Editor’s Note: In an interview with The Wall Street Journal’s Tom Orlik, Cheng Li provides his analysis on the trial of former Chongqing party secretary Bo Xilai, which takes place this week in Jinan, China. Read an excerpt below.
Tom Orlik: What do you make of these charges?
Cheng Li: It is interesting to compare these charges at the court with the charges made last September when Bo was expelled from the party: abuse of power, corruption, bribery, obstruction of justice, womanizing, violation of party rules, and during the investigation of the Neil Heywood murder case, they also found evidence of some other criminal conduct.
Now they only focus on three charges, all related to corruption. That focus makes sense from the perspective of China’s leaders for two reasons. First, making serious charges stick might require revealing evidence that triggers fresh public criticism of the Chinese political system. Second, more serious charges would require a stiffer sentence, making it harder to cut a deal with Bo.
Tom Orlik: China’s leaders are walking a fine line – do you think it will work?
Cheng Li: The public will not forget why Bo was caught in the first place: not because of corruption, but because of his police chief’s defection and his wife’s involvement in murder.
It is also ironic that in the public mind, Bo was famous for his strong campaign against corruption and many people in China believe that he was relatively clean.
I interviewed people who personally knew Bo at the time of his arrest. As a very ambitious politician, Bo thought that the entire country would be his in the future, so he was not so interested in petty corruption.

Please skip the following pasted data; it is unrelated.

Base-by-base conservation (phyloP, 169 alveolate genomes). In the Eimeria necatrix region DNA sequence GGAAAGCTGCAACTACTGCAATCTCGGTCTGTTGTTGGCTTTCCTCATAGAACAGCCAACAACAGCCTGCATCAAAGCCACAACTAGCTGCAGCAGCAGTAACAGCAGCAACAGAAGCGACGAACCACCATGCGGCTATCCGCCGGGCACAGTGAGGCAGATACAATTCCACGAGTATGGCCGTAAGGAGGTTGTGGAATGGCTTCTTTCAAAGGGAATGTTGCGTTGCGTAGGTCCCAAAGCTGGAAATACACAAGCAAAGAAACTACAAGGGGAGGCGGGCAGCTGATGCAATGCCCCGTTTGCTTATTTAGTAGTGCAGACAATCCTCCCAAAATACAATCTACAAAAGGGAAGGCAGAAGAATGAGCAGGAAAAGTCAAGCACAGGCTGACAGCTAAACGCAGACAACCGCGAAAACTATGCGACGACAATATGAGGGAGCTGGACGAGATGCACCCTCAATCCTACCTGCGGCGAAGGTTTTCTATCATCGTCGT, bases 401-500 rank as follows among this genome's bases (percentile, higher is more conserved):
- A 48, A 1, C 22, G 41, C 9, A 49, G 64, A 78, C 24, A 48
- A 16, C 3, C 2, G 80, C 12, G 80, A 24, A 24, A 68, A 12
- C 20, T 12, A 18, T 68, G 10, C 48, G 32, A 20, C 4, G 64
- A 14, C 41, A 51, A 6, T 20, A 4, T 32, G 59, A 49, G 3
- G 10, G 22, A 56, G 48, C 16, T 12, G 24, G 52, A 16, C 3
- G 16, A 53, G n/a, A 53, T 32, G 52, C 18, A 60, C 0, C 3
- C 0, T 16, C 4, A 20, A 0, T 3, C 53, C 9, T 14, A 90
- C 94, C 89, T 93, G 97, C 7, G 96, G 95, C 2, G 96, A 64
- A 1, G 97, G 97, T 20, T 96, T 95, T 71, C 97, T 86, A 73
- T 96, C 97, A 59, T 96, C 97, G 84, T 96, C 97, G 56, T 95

[The resignation of assistant secretary of state for European and Eurasian affairs Wess Mitchell] is surprising news, which seems to have caught everyone off guard. He doesn’t appear to have shared this news with his ambassadors, who were in Washington last week for a global chiefs of mission conference. His deputy is also slated to retire soon, which raises question of near term leadership on European policy at a time of challenges there.
[Wess] Mitchell was a strong supporter of NATO, particularly in Eastern Europe where he will be sorely missed. His departure comes follows the resignation of senior Pentagon officials – Robert Karem and Tom Goffus – working on NATO along with Secretary Mattis. Without this pro-alliance caucus, NATO is now more vulnerable than at any time since the beginning of the Trump administration.